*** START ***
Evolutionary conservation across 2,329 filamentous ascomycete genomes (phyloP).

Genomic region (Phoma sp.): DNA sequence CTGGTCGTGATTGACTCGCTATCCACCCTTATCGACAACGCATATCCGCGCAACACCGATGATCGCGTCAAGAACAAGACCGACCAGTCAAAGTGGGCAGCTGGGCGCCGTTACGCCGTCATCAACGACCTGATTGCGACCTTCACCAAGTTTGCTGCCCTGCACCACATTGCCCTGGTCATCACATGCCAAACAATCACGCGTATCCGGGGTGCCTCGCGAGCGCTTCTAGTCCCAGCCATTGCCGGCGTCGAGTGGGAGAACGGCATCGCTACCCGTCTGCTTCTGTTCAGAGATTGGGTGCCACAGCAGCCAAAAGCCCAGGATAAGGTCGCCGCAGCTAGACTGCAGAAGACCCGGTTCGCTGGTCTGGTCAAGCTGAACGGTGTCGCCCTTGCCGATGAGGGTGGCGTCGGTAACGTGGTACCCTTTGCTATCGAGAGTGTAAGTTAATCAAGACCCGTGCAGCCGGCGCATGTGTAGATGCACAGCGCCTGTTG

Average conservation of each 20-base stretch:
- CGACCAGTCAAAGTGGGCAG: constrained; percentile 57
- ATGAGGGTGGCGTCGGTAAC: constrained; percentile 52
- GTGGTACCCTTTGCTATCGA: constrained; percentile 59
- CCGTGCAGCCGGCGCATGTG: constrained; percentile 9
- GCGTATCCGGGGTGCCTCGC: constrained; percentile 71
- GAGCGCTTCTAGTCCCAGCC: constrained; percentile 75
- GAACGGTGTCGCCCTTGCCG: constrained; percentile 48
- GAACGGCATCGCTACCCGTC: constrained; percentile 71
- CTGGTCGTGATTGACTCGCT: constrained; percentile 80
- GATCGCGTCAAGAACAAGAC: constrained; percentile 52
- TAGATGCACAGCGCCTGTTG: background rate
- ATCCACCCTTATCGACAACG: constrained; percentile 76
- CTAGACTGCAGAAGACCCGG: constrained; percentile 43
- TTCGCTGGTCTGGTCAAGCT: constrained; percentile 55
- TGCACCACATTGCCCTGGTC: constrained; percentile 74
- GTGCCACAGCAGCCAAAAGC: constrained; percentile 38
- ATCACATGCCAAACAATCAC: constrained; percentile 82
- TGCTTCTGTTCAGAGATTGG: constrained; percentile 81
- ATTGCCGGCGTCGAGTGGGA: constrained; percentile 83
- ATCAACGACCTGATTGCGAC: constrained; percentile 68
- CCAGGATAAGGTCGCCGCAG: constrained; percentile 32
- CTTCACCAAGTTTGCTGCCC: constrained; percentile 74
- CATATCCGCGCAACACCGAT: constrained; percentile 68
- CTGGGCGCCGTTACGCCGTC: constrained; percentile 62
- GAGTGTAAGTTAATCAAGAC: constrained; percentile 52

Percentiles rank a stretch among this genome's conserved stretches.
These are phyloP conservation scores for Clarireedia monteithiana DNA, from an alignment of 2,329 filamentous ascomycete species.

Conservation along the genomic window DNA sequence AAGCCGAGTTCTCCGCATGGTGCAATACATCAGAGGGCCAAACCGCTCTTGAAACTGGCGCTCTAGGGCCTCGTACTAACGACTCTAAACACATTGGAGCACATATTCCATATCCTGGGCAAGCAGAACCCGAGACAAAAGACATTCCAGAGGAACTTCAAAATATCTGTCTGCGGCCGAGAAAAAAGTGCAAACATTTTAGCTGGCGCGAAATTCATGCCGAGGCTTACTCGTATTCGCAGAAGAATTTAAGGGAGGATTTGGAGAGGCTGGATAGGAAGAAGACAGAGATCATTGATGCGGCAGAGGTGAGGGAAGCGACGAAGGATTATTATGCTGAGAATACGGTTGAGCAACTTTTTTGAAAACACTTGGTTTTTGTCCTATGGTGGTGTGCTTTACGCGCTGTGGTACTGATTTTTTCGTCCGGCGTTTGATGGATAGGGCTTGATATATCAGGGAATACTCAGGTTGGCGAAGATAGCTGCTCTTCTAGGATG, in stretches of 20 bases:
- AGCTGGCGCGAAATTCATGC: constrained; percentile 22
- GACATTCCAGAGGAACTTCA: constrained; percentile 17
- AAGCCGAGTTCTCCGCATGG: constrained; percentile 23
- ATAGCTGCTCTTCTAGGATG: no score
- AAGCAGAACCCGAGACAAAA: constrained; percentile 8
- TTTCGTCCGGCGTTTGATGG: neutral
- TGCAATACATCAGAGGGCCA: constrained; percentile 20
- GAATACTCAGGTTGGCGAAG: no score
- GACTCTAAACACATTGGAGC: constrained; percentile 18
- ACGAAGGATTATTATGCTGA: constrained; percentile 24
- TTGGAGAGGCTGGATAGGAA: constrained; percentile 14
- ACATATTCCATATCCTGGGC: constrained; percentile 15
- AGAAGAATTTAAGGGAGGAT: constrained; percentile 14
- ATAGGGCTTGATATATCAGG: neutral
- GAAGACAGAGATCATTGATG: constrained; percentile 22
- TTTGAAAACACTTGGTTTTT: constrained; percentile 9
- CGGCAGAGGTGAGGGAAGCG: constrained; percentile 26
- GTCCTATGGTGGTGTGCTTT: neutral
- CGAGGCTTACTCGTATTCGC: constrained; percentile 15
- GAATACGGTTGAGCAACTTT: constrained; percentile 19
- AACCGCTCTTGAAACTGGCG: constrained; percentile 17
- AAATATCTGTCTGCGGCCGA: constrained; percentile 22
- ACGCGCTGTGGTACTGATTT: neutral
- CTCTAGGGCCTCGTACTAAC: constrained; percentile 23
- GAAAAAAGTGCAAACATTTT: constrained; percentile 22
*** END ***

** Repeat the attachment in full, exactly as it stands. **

Evolutionary conservation across 2,329 filamentous ascomycete genomes (phyloP).

Genomic region (Phoma sp.): DNA sequence CTGGTCGTGATTGACTCGCTATCCACCCTTATCGACAACGCATATCCGCGCAACACCGATGATCGCGTCAAGAACAAGACCGACCAGTCAAAGTGGGCAGCTGGGCGCCGTTACGCCGTCATCAACGACCTGATTGCGACCTTCACCAAGTTTGCTGCCCTGCACCACATTGCCCTGGTCATCACATGCCAAACAATCACGCGTATCCGGGGTGCCTCGCGAGCGCTTCTAGTCCCAGCCATTGCCGGCGTCGAGTGGGAGAACGGCATCGCTACCCGTCTGCTTCTGTTCAGAGATTGGGTGCCACAGCAGCCAAAAGCCCAGGATAAGGTCGCCGCAGCTAGACTGCAGAAGACCCGGTTCGCTGGTCTGGTCAAGCTGAACGGTGTCGCCCTTGCCGATGAGGGTGGCGTCGGTAACGTGGTACCCTTTGCTATCGAGAGTGTAAGTTAATCAAGACCCGTGCAGCCGGCGCATGTGTAGATGCACAGCGCCTGTTG

Average conservation of each 20-base stretch:
- CGACCAGTCAAAGTGGGCAG: constrained; percentile 57
- ATGAGGGTGGCGTCGGTAAC: constrained; percentile 52
- GTGGTACCCTTTGCTATCGA: constrained; percentile 59
- CCGTGCAGCCGGCGCATGTG: constrained; percentile 9
- GCGTATCCGGGGTGCCTCGC: constrained; percentile 71
- GAGCGCTTCTAGTCCCAGCC: constrained; percentile 75
- GAACGGTGTCGCCCTTGCCG: constrained; percentile 48
- GAACGGCATCGCTACCCGTC: constrained; percentile 71
- CTGGTCGTGATTGACTCGCT: constrained; percentile 80
- GATCGCGTCAAGAACAAGAC: constrained; percentile 52
- TAGATGCACAGCGCCTGTTG: background rate
- ATCCACCCTTATCGACAACG: constrained; percentile 76
- CTAGACTGCAGAAGACCCGG: constrained; percentile 43
- TTCGCTGGTCTGGTCAAGCT: constrained; percentile 55
- TGCACCACATTGCCCTGGTC: constrained; percentile 74
- GTGCCACAGCAGCCAAAAGC: constrained; percentile 38
- ATCACATGCCAAACAATCAC: constrained; percentile 82
- TGCTTCTGTTCAGAGATTGG: constrained; percentile 81
- ATTGCCGGCGTCGAGTGGGA: constrained; percentile 83
- ATCAACGACCTGATTGCGAC: constrained; percentile 68
- CCAGGATAAGGTCGCCGCAG: constrained; percentile 32
- CTTCACCAAGTTTGCTGCCC: constrained; percentile 74
- CATATCCGCGCAACACCGAT: constrained; percentile 68
- CTGGGCGCCGTTACGCCGTC: constrained; percentile 62
- GAGTGTAAGTTAATCAAGAC: constrained; percentile 52

Percentiles rank a stretch among this genome's conserved stretches.
These are phyloP conservation scores for Clarireedia monteithiana DNA, from an alignment of 2,329 filamentous ascomycete species.

Conservation along the genomic window DNA sequence AAGCCGAGTTCTCCGCATGGTGCAATACATCAGAGGGCCAAACCGCTCTTGAAACTGGCGCTCTAGGGCCTCGTACTAACGACTCTAAACACATTGGAGCACATATTCCATATCCTGGGCAAGCAGAACCCGAGACAAAAGACATTCCAGAGGAACTTCAAAATATCTGTCTGCGGCCGAGAAAAAAGTGCAAACATTTTAGCTGGCGCGAAATTCATGCCGAGGCTTACTCGTATTCGCAGAAGAATTTAAGGGAGGATTTGGAGAGGCTGGATAGGAAGAAGACAGAGATCATTGATGCGGCAGAGGTGAGGGAAGCGACGAAGGATTATTATGCTGAGAATACGGTTGAGCAACTTTTTTGAAAACACTTGGTTTTTGTCCTATGGTGGTGTGCTTTACGCGCTGTGGTACTGATTTTTTCGTCCGGCGTTTGATGGATAGGGCTTGATATATCAGGGAATACTCAGGTTGGCGAAGATAGCTGCTCTTCTAGGATG, in stretches of 20 bases:
- AGCTGGCGCGAAATTCATGC: constrained; percentile 22
- GACATTCCAGAGGAACTTCA: constrained; percentile 17
- AAGCCGAGTTCTCCGCATGG: constrained; percentile 23
- ATAGCTGCTCTTCTAGGATG: no score
- AAGCAGAACCCGAGACAAAA: constrained; percentile 8
- TTTCGTCCGGCGTTTGATGG: neutral
- TGCAATACATCAGAGGGCCA: constrained; percentile 20
- GAATACTCAGGTTGGCGAAG: no score
- GACTCTAAACACATTGGAGC: constrained; percentile 18
- ACGAAGGATTATTATGCTGA: constrained; percentile 24
- TTGGAGAGGCTGGATAGGAA: constrained; percentile 14
- ACATATTCCATATCCTGGGC: constrained; percentile 15
- AGAAGAATTTAAGGGAGGAT: constrained; percentile 14
- ATAGGGCTTGATATATCAGG: neutral
- GAAGACAGAGATCATTGATG: constrained; percentile 22
- TTTGAAAACACTTGGTTTTT: constrained; percentile 9
- CGGCAGAGGTGAGGGAAGCG: constrained; percentile 26
- GTCCTATGGTGGTGTGCTTT: neutral
- CGAGGCTTACTCGTATTCGC: constrained; percentile 15
- GAATACGGTTGAGCAACTTT: constrained; percentile 19
- AACCGCTCTTGAAACTGGCG: constrained; percentile 17
- AAATATCTGTCTGCGGCCGA: constrained; percentile 22
- ACGCGCTGTGGTACTGATTT: neutral
- CTCTAGGGCCTCGTACTAAC: constrained; percentile 23
- GAAAAAAGTGCAAACATTTT: constrained; percentile 22